Jump to content

2010 Olympic Security To Cost $1-billion: Federal Government


mr.x
 Share

Recommended Posts

Olympics security costs rise five-fold to $1-billion

COLIN FREEZE AND ROD MICKLEBURGH

From Thursday's Globe and Mail

January 29, 2009 at 4:43 AM EST

TORONTO, VANCOUVER — Security costs for the 2010 Winter Olympics are now anticipated to come in at just under $1-billion, an amount in the upper range of recently revised official estimates and more than five times what was budgeted when Vancouver won the right in 2003 to host the Games.

Federal officials who say they are familiar with the "very sensitive" matter confirmed the budget figure, but refused to shed further light on the billion-dollar package.

With barely more than a year to go before the Games begin, Ottawa has yet to disclose publicly what will be far and away the Olympics' largest single, government-funded item. There was no mention of Olympic security in Tuesday's federal budget.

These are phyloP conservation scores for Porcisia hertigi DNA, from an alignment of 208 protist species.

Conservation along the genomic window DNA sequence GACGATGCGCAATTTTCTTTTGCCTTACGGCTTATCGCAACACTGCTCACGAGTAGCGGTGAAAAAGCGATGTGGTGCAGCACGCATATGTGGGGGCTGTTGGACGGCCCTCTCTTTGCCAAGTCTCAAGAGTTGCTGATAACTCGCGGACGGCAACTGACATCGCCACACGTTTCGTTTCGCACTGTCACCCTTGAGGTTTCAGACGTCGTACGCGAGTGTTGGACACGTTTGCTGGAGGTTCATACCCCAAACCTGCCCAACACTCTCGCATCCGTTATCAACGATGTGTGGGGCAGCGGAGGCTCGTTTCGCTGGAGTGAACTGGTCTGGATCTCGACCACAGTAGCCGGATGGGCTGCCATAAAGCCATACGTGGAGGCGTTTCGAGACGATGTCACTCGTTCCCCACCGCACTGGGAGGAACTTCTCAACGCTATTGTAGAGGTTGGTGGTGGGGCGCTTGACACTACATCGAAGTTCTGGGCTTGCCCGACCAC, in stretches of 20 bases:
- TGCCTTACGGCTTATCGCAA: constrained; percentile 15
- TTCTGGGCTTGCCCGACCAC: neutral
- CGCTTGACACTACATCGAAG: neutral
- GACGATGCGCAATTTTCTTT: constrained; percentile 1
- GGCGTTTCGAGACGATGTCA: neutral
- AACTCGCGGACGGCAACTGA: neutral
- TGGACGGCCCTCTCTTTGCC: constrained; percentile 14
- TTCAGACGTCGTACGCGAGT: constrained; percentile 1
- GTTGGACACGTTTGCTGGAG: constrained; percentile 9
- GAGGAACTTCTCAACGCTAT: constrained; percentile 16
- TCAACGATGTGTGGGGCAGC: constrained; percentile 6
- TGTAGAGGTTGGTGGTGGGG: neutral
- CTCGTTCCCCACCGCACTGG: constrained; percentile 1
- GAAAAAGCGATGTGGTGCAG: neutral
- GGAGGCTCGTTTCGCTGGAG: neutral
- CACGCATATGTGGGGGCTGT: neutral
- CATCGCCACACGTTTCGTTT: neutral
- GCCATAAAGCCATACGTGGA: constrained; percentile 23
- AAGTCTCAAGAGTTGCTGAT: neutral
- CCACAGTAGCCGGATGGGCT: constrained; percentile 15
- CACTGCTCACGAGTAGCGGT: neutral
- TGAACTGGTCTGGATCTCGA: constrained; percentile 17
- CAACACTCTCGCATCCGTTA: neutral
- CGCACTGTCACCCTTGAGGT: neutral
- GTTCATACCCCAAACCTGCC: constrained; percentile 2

With taxpayer unease at the price tag of the Games already growing because of the recession and the well-publicized financial troubles of the athletes village, the federal government may be loath to release the full cost of providing security.

Ottawa has also been involved in months of haggling with the B.C. government over sharing security expenses.

Keeping the Games safe from terrorist attacks and free of disruptions from activists has been described as the largest peacetime security operation in Canadian history, with more than 12,000 police, private security personnel and members of the armed forces expected to be deployed.

Yet the original security budget was set at $175-million, a figure derided by experts and International Olympic Committee officials as far too low.

Now, officials are bracing for blaring headlines about the billion-dollar cost of protecting a 17-day event.

Public Safety Canada spokesman David Charbonneau said yesterday that the department would not comment on any dollar figures. "The final costs will depend, in part, on how the Games proceed," he said in an e-mail. "A new cost-sharing arrangement with the province is expected soon."

B.C. Finance Minister Colin Hansen, also the Minister Responsible for the Olympics, is particularly anxious to have final security costs nailed down in time for the province's own budget on Feb. 17.

Mr. Hansen has shown increasing irritation over the failure to reach an agreement with Ottawa, accusing federal bureaucrats of trying to shift unwarranted costs onto the province.